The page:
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  • Фото автораNataliia Biliaieva

Modal verbs

Оновлено: 11 жовт. 2023 р.

Modal verbs are a type of auxiliary verb (also known as helping verbs) in English. They are used to modify the main verb in a sentence to indicate the speaker's attitude towards the action being described.


The nine modal verbs in English are:


1. Can

2. Could

3. May

4. Might

5. Will

6. Would

7. Shall

8. Should

9. Must


Modal verbs are a specific category of verbs in the English language that express attitudes, abilities, possibilities, obligations, and permissions. They are used to modify the meaning of the main verb in a sentence. Here's some information about modal verbs:

  1. Common modal verbs: The most commonly used modal verbs in English are "can," "could," "may," "might," "shall," "should," "will," "would," "must," "ought to," and "need to."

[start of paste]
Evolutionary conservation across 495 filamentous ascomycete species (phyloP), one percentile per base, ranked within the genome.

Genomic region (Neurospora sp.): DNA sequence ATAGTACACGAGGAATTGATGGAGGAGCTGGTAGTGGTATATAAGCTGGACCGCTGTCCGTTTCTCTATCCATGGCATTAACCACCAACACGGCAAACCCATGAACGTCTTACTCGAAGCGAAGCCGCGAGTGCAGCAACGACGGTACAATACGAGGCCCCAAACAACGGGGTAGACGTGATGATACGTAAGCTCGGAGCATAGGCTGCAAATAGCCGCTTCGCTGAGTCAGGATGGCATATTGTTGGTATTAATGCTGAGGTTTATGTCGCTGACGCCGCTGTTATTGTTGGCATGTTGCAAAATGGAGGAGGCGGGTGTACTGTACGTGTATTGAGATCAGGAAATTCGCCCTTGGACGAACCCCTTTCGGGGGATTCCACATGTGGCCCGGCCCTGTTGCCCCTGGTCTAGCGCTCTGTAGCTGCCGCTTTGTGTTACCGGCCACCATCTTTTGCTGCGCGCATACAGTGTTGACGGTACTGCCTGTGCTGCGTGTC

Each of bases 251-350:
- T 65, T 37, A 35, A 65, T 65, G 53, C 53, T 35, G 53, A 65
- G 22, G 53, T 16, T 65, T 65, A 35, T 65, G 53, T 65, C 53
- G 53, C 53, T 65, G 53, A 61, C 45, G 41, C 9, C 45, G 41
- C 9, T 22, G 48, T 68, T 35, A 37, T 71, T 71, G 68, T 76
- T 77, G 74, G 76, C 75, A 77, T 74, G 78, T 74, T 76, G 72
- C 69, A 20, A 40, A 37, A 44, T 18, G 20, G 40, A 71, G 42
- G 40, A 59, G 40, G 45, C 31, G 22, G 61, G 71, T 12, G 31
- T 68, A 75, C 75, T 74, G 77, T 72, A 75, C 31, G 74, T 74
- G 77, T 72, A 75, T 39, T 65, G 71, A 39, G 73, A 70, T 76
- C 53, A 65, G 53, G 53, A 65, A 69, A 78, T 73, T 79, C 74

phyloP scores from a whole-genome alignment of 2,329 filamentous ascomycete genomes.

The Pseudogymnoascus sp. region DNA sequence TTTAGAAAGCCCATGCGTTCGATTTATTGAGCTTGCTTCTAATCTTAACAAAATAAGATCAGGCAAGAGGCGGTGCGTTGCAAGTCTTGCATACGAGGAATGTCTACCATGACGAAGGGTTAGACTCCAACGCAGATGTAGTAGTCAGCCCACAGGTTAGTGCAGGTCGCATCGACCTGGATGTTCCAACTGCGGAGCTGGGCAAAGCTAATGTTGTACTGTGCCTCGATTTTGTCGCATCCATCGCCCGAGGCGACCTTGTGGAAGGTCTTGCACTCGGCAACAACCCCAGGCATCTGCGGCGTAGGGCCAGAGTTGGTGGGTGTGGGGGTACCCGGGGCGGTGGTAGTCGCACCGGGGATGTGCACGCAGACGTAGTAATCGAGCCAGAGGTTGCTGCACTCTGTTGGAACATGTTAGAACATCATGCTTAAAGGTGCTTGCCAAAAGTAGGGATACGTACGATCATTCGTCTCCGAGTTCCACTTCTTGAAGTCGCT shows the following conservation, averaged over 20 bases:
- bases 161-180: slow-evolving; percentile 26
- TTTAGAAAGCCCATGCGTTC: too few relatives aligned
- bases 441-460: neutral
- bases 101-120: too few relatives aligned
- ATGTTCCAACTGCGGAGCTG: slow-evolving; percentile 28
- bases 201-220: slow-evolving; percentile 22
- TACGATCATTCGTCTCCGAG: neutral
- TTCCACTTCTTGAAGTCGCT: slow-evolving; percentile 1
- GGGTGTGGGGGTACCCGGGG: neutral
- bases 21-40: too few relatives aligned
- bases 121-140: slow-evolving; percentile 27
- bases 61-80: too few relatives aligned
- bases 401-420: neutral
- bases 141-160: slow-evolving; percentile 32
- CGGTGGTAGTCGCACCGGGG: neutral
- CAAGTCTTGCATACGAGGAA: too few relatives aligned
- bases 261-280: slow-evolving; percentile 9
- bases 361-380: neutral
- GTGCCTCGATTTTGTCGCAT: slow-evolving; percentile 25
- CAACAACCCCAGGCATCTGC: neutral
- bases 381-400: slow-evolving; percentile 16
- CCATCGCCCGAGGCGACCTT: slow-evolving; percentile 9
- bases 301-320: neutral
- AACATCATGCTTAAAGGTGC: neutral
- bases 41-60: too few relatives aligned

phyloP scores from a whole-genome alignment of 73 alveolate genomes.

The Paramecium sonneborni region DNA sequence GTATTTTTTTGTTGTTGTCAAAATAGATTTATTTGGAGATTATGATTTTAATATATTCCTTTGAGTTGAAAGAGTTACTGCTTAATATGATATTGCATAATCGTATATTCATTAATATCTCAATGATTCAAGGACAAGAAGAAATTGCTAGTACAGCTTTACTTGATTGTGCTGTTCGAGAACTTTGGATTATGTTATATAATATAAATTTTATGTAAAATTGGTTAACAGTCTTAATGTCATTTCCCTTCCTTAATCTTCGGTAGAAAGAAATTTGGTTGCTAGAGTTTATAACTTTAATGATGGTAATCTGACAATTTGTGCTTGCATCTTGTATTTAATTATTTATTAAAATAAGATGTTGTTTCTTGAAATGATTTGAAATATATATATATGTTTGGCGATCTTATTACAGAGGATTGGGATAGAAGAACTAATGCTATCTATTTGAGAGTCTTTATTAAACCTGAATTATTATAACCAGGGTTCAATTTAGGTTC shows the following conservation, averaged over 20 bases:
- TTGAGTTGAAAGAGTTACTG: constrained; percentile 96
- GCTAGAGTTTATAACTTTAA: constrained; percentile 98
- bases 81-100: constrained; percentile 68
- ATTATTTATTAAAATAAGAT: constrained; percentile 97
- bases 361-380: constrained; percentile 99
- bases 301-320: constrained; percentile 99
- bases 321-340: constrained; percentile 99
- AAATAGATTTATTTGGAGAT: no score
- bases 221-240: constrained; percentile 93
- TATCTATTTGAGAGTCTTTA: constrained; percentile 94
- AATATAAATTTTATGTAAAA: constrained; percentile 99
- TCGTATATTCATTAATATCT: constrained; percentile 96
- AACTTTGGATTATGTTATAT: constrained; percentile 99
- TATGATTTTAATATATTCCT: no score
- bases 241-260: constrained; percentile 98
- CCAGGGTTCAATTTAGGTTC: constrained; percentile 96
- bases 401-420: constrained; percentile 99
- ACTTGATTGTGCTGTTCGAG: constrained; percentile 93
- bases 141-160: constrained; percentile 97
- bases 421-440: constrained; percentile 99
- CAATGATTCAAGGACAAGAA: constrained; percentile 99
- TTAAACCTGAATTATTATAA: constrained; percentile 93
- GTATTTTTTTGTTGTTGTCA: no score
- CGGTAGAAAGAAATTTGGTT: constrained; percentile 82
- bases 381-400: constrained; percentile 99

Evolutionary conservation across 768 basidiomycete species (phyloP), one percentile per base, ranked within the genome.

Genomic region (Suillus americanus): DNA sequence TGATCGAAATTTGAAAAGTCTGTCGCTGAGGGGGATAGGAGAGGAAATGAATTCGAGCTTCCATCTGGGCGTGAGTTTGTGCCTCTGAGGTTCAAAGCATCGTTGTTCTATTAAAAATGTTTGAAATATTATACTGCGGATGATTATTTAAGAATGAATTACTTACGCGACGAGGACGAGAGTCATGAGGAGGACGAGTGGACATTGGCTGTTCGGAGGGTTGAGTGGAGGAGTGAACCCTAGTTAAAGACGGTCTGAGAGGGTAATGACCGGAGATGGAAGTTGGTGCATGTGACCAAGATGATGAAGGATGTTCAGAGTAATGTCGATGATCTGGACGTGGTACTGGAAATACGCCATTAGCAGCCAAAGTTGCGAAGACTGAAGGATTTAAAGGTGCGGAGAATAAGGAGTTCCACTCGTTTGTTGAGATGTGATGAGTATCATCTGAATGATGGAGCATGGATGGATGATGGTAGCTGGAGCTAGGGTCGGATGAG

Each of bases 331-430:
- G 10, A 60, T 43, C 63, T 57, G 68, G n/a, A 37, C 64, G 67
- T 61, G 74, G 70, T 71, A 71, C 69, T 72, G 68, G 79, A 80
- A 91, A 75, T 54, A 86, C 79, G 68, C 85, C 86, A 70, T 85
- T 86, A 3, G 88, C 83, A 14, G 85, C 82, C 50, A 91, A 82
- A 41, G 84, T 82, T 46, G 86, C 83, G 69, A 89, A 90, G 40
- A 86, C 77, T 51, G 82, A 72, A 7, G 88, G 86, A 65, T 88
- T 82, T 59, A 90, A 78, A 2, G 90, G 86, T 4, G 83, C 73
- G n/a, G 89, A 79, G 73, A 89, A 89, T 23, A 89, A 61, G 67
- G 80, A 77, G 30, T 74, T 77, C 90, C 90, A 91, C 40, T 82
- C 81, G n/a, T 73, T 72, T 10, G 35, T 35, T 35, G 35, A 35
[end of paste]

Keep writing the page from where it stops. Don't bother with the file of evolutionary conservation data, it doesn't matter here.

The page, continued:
2. Expressing ability: Modal verbs like "can" and "could" are used to express the ability or capacity to do something. For example, "I can swim" means "I am able to swim."

  3. Expressing possibility: Modal verbs such as "may," "might," and "could" are used to indicate the possibility or likelihood of something happening. For instance, "It may rain tomorrow" suggests that there is a chance of rain.

  4. Expressing obligation and necessity: Modal verbs like "must" and "should" convey obligations or requirements. "You must study for the exam" means that studying is necessary, while "You should exercise regularly" suggests that exercise is recommended but not mandatory.

  5. Expressing permission: Modal verbs such as "can," "could," and "may" can be used to grant or seek permission. For example, "Can I borrow your pen?" asks for permission to borrow the pen.

  6. Expressing advice and suggestion: Modal verbs like "should" and "ought to" are used to offer advice or make suggestions. "You should go to the doctor" suggests that going to the doctor is recommended.